Israeli Court Knocks over Main Prop of Sharon’s Disengagement Plan

Three Israeli high court judges led by chief justice Aharon Barak handed down a landmark ruling Wednesday, June 30, which said explicitly that the welfare of ten West Bank Palestinian villages is more important than the security of Israeli citizens. The court accepted a Palestinian petition claiming the defense barrier separated villagers from their land, schools and jobs, and ordered the Israeli defense ministry to reroute 30 kilometers out of 40 kilometers of the fence designed to keep Palestinian suicide killers out of the capital. This stretch runs northwest of Jerusalem from Givat Zeev to Nataf. The IDF proposal to cut four gates in the fence was not accepted.
The court affirmed in principle that the barrier’s purpose was to save lives rather than a political land grab and was not therefore illegal. No demands were made of the Palestinians with regard to renouncing support for terror. The director of the defense ministry barrier project said the court had handed down “a very bad judgment for Israel and made a mockery of the victims of the Palestinian Authority and terrorist organizations.”
Next week, the international court at The Hague is due to publish its decision on the fence. Israel denies the court’s jurisdiction in this matter and will ignore its judgment – unlike the high court ruling from Jerusalem which the government is bound to obey.
The route must now be shifted even though it forces a six-month delay on the Jerusalem fence project and leaves the city wide open to Palestinian suicide attacks.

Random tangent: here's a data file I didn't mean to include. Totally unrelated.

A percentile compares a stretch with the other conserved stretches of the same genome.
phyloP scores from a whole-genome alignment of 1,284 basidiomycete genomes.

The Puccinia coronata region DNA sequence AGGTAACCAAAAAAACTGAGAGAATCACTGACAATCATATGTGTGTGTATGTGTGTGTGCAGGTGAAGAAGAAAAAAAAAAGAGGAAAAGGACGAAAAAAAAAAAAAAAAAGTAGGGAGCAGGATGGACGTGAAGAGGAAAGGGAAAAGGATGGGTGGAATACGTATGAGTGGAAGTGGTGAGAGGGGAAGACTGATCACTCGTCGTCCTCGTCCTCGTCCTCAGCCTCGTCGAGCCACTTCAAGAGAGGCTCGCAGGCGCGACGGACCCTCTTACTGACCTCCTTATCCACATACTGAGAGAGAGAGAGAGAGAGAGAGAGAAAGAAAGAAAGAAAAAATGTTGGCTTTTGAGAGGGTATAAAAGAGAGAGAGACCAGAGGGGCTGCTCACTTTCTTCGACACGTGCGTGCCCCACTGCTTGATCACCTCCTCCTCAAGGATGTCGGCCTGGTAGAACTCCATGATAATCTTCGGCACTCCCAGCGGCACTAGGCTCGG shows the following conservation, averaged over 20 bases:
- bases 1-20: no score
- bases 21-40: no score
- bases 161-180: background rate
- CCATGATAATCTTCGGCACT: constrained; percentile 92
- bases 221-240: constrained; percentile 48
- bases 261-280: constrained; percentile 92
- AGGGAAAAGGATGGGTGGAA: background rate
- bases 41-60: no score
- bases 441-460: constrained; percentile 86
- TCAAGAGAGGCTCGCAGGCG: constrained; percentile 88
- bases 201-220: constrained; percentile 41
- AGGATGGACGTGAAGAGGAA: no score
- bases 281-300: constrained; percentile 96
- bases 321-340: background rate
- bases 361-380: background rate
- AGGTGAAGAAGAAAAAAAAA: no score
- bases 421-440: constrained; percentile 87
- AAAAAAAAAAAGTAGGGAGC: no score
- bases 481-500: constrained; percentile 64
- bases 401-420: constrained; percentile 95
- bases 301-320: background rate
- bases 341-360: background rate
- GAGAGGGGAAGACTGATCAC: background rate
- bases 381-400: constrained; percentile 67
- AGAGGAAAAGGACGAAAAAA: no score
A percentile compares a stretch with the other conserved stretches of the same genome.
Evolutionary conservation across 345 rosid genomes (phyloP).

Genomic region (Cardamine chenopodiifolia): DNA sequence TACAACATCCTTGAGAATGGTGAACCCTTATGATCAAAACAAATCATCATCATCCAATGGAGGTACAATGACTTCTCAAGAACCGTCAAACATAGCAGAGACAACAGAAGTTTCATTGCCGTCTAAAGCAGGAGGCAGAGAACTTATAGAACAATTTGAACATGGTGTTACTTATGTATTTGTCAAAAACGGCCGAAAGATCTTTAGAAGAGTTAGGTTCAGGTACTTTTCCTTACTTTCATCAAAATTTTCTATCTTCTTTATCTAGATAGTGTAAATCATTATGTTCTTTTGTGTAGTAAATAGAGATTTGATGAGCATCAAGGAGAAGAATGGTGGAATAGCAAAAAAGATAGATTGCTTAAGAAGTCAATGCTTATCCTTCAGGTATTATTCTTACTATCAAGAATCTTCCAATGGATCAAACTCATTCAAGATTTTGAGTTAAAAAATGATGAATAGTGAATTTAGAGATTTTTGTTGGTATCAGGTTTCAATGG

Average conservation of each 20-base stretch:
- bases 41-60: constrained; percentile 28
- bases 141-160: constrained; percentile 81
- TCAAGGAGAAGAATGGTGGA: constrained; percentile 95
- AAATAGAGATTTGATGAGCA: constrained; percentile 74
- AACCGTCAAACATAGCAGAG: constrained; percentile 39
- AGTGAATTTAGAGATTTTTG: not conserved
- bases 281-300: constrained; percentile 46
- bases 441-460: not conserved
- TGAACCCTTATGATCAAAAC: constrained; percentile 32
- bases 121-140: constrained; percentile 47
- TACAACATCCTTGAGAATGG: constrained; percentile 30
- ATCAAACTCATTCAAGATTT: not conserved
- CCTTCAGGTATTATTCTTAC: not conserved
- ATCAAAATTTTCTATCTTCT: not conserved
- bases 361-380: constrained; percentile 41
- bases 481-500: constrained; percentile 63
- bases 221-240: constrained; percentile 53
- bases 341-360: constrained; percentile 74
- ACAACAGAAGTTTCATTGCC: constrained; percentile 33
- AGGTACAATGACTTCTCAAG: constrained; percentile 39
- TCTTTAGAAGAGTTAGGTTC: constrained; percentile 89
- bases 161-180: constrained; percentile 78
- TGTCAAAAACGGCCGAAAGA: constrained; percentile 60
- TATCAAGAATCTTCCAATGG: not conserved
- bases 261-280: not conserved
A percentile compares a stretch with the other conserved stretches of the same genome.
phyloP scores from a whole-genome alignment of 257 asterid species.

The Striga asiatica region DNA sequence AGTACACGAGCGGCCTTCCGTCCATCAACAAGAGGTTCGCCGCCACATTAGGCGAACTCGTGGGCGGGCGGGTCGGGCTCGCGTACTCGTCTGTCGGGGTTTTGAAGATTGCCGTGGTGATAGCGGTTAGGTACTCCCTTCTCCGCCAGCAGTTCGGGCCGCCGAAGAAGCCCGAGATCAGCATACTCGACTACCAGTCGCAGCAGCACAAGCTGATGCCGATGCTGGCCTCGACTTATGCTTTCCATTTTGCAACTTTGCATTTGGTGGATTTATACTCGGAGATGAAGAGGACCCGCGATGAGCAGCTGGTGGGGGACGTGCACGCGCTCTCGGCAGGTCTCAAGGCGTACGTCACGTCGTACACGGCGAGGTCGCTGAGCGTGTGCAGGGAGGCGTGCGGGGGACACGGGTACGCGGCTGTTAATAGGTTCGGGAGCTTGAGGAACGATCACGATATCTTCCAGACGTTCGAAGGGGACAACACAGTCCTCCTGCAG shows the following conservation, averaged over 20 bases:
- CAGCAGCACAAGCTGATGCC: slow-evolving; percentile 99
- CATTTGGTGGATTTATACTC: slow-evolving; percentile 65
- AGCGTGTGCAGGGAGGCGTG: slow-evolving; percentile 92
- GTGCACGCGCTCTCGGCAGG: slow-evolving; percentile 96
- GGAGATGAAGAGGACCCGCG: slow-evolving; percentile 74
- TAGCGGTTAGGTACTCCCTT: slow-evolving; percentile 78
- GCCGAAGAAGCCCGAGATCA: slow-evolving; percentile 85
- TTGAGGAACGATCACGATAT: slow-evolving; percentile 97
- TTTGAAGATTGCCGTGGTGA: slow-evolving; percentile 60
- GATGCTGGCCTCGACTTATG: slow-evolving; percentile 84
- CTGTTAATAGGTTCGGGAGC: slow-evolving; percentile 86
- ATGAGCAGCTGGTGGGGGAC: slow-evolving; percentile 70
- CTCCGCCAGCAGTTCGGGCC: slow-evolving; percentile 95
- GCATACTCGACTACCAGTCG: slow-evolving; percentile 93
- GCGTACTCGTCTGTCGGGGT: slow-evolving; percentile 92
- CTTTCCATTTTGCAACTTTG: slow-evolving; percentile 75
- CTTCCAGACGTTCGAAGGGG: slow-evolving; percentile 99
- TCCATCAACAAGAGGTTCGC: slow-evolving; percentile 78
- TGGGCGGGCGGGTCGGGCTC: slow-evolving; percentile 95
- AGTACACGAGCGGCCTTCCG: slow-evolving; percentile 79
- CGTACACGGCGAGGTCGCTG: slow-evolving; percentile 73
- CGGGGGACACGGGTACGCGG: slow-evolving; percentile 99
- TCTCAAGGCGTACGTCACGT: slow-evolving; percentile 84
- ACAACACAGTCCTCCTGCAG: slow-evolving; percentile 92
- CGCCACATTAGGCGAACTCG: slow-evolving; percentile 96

Prime minister Ariel Sharon has called a special consultation for Thursday, July 1, to consider how next to proceed. One proposal is for emergency legislation to circumvent the high court ruling and save the fence project, all of which is now up in the air.
For Wednesday’s high court decision offers a precedent for some 20 Palestinian petitions pending against additional sections of the 425-kilometer barrier – Ariel in the north, Modi’in in the center and Gush Etzion in the south, as well two sections of the Jerusalem perimeter fence at A-Ram north of city and Wallajeh to the south.
Because of these and other delays, including violent protests, only one-quarter of the project has been completed. Even that small section has proved its deterrent worth in the last six months. Its existence, together with round-the-clock preventive missions by Israeli troops, has reduced Palestinian suicide attacks against central Israel by seventy-five percent. Faced with this obstacle, the terrorists are more easily hunted down.
Most Israelis are dismayed by the high court ruling and the judges’ admission that it was delivered at the expense of national security. The separation fence is one of the few national projects that enjoy multi-partisan support. First advocated by a Labor government as a defensive measure for shutting out Palestinian terrorists, it was taken up by Likud prime minister Ariel Sharon as the first building block of his separation, or disengagement, strategy that later evolved into a plan for evacuating the Gaza Strip and removing four Jewish settlements in the northern West Bank.